Invoking the gun he received at age 5, the prayers he recited in kindergarten and his baptism at age 10, former Arkansas Gov. Mike Huckabee launched his second presidential campaign Tuesday in the small Arkansas town the formed the basis of his small-town, Christian worldview.
A fierce social conservative and former Baptist televangelist, Huckabee stands to electrify the party’s religious conservative corners. Citing his faith repeatedly through his 30-minute announcement speech at a community college, it was clear the former governor plans to keep his Christianity at the center of his national campaign more than he did his failed 2008 bid.
“We ought to get our knees every night and thank God we live in a country people are trying to break into, instead of trying to break out of,” the 59-year-old Huckabee said.
His will be a campaign that blends political scolding and church revival.
It is a message tailored at conservatives who decide the outcome of Iowa’s leadoff caucuses, as well as the Southern states that Huckabee is putting at the front of his electoral thinking. Huckabee is betting voters in these states help him overcome the financial heft of former Florida Gov. Jeb Bush, a fundraising machine, or the enthusiasm of Kentucky Sen. Rand Paul’s libertarian supporters.
But even among Christian conservatives, Huckabee faces competition. Sen. Ted Cruz of Texas launched his campaign at the Jerry Falwell-founded Liberty University, for instance. And many influential pastors continue to eye other alternatives, including Wisconsin Gov. Scott Walker, who is the son of a pastor.
That leaves Huckabee swinging further right with an increasingly religious message.
“This exceptional country could only be explained by the providence of God,” Huckabee said.
In a speech that advisers say will be the core of his political message, Huckabee rejected the Supreme Court’s authority to decide whether gay and lesbian couples can marry or women can have access to abortion rights. He also called for term limits on justices, as well as members of Congress.
“We’ve lost our way morally. We have witnessed the slaughter of over 55 million babies in the name of choice, and we are threatening the foundation of religious liberty by criminalizing Christianity,” Huckabee said. “Many of our politicians have surrendered to the false god of judicial supremacy, which would allow black-robed and unelected judges the power to make law and enforce it. … The Supreme Court is not the Supreme Being, and they cannot overturn the law of nature or of nature’s God.”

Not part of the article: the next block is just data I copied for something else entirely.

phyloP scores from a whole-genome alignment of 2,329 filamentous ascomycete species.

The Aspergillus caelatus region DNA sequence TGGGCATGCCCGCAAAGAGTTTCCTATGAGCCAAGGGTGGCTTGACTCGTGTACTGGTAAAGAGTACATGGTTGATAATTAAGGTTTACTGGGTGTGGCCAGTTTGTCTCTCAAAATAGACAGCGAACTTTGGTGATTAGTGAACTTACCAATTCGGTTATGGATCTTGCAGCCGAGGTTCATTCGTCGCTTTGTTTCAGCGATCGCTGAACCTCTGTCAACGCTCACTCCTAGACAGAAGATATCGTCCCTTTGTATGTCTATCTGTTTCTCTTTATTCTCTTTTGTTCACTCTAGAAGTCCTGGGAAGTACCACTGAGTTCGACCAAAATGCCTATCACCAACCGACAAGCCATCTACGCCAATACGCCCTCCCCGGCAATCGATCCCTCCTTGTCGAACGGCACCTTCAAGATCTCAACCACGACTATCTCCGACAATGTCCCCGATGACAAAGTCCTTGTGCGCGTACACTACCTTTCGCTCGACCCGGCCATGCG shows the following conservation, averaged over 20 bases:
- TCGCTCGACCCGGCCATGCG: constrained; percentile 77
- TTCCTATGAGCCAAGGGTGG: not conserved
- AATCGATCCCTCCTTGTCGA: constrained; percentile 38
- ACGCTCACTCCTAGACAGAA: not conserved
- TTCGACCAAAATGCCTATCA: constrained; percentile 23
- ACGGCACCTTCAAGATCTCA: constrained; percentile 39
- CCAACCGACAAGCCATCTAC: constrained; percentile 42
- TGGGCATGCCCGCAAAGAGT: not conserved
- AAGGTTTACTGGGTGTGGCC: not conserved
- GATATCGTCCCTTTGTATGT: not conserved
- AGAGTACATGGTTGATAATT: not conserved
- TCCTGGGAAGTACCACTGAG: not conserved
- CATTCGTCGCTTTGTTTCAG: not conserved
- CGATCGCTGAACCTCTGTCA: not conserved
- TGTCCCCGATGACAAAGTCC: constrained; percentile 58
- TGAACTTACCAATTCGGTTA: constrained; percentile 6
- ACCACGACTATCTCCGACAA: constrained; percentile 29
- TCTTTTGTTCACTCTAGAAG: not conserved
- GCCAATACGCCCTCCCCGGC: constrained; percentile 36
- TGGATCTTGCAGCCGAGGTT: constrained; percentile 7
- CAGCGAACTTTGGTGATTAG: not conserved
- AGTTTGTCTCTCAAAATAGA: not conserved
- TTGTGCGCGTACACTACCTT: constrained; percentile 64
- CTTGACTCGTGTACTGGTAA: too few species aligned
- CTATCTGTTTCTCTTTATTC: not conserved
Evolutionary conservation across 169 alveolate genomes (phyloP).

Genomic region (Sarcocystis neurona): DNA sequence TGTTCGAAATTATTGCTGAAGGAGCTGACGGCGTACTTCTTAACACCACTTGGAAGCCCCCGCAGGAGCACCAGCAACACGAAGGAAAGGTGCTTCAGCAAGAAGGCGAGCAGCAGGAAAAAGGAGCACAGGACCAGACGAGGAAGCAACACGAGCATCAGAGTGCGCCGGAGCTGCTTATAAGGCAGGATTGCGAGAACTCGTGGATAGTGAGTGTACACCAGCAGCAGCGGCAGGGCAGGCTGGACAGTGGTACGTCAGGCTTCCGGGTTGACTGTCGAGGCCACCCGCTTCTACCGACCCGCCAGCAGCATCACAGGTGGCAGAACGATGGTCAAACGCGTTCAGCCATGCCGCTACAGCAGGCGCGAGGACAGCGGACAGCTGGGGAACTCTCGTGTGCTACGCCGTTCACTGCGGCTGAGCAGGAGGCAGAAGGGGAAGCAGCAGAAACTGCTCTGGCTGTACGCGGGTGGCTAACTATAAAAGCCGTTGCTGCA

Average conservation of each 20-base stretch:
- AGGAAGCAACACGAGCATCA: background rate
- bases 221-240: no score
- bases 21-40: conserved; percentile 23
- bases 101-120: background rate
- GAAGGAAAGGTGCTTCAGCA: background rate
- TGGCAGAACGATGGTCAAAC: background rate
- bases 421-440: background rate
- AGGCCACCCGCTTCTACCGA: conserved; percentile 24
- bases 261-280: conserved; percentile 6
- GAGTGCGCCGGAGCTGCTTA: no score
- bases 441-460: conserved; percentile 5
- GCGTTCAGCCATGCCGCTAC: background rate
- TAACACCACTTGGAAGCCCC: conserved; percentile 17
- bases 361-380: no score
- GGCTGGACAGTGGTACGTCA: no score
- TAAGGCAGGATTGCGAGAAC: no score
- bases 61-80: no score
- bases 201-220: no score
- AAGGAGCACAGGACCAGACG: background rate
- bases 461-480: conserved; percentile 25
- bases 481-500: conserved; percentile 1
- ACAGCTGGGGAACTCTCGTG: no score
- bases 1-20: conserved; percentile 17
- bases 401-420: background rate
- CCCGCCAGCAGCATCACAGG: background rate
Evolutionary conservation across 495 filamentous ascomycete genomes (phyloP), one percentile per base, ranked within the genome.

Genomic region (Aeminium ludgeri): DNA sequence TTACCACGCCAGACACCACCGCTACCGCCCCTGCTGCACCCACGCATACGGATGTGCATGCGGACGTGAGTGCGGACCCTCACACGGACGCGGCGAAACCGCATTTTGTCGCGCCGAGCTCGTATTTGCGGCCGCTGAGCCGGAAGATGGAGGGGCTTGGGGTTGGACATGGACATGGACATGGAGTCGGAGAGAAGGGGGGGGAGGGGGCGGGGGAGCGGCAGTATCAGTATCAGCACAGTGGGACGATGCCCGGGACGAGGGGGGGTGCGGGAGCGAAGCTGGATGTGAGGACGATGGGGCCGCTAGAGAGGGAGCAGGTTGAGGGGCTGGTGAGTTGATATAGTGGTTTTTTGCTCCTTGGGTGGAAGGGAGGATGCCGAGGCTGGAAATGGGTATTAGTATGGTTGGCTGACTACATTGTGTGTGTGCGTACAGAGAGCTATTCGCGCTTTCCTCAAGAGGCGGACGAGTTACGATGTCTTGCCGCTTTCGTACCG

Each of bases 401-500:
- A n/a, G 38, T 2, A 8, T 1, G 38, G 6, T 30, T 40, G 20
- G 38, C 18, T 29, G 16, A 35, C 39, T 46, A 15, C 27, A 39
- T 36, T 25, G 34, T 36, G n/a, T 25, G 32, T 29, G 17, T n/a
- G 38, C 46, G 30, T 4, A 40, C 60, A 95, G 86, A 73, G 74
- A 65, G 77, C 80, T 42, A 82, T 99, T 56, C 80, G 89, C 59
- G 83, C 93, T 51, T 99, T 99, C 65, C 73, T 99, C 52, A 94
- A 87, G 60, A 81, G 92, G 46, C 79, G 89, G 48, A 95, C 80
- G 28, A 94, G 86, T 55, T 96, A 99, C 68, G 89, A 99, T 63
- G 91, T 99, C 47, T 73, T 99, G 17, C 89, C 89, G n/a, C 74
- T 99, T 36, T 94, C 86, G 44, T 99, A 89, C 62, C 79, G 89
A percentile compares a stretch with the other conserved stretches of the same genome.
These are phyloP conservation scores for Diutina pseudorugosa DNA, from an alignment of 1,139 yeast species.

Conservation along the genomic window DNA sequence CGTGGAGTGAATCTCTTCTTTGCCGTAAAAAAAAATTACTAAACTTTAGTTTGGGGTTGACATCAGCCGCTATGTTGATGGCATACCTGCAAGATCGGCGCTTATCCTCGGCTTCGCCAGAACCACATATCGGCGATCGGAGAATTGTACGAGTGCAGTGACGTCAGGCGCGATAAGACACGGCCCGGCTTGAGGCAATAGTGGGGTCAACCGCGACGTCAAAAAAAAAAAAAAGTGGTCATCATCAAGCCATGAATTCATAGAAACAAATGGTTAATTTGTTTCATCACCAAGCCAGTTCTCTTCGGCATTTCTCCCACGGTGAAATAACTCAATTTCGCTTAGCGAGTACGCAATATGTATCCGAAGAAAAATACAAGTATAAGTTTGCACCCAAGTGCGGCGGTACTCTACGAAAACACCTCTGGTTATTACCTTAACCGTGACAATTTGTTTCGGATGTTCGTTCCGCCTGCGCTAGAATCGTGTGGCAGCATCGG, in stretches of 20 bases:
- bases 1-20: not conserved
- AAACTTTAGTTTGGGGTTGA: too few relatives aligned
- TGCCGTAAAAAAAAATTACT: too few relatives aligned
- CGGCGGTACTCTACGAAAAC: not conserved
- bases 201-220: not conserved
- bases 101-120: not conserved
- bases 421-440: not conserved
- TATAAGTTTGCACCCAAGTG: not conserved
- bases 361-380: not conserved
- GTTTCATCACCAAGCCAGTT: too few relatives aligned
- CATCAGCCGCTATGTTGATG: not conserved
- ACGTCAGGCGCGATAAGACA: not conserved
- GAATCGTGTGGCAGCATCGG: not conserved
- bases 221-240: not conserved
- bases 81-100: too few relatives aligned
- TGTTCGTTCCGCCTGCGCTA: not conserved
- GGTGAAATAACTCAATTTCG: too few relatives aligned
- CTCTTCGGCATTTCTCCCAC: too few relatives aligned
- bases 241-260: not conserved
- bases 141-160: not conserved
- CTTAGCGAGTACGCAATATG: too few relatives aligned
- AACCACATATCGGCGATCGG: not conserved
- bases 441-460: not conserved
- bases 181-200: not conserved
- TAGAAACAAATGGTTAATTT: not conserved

Huckabee made no mention of Democratic front-runner Hillary Rodham Clinton during his remarks. But no one overlooked the fact that Huckabee and former President Bill Clinton both called Hope their home, although they are a decade apart in age and further distanced in terms of policies and politics.
Neither the Clintons nor Huckabees call Arkansas home these days. The Clintons live in New York; Mike and Janet Huckabee call Florida their base.
The campaign launch contained a fiery message, for sure, but one that Huckabee’s team is betting earns him the nomination that slipped through his hands seven years ago. Huckabee won Iowa’s leadoff caucuses in 2008, propelling him to the top of the pack. But the campaign ran out of money, leaving Huckabee as an also-ran.
This time, he made sure he had the cash to launch — and then run — the campaign at the ready. Just look at his first day as a candidate compared to how he started in 2007.
When Huckabee launched eight years ago, he chose the television set of NBC’s “Meet the Press” as his venue. He was a little-known former governor from a Southern state who was nipping at the heels of GOP rock stars Rudy Giuliani and John McCain as well as well-connected establishment darlings such as Mitt Romney. Even as he was enjoying success, he still struggled to piece together a flashy campaign and went broke just as he was capturing the imagination of the party base.
This time, it is local marching band outside greeting guests as they arrived, overflow crowds adjoining the auditorium and towering LED screens behind the governor. As supporters filled the auditorium — the largest in the county — three suspended televisions over the stage projected the title of Huckabee’s memoir, “Hope to Higher Ground.” Another two projected his campaign’s logo, and a sixth showed an American flag. Crooner Tony Orlando warmed up the crowd with “Tie A Ribbon Round the Ole Oak Tree” and a song he said he wrote for Huckabee, “America is My Home Town.”
“We all know Mike Huckabee, right?” said Bob Wickers, Huckabee’s pollster and ad maven. “We had to do something new.”
Huckabee’s advisers acknowledge the path to the nomination remains a challenge. He is unlikely to match the fundraising haul of Bush. He is unable to match the online buzz of Paul. He cannot appeal to a new generation of Republicans as can Sen. Marco Rubio of Florida or Cruz. And he was out of the governor’s office before the tea party propelled Walker into power.
Taking a jab at them, Huckabee said those seeking the White House should resign from their day jobs.
“If you live off the government payroll and want to run for an office other than the one you’re elected to, then have the integrity and decency to resign the one you don’t want,” Huckabee said.
And for Bush, the son of one president and the brother of another, Huckabee had the swipe: “I grew up blue-collar, not blue blood.”
- Employers Take Note: Young Workers Are Seeking Jobs with a Higher Purpose
- Signs Are Pointing to a Slowdown in the Housing Market—At Last
- Welcome to the Era of Unapologetic Bad Taste
- As the Virus Evolves, COVID-19 Reinfections Are Going to Keep Happening
- A New York Mosque Becomes a Refuge for Afghan Teens Who Fled Without Their Families
- High Gas Prices are Oil Companies' Fault says Ro Khanna, and Democrats Should Go After Them
- Two Million Cases: COVID-19 May Finally Force North Korea to Open Up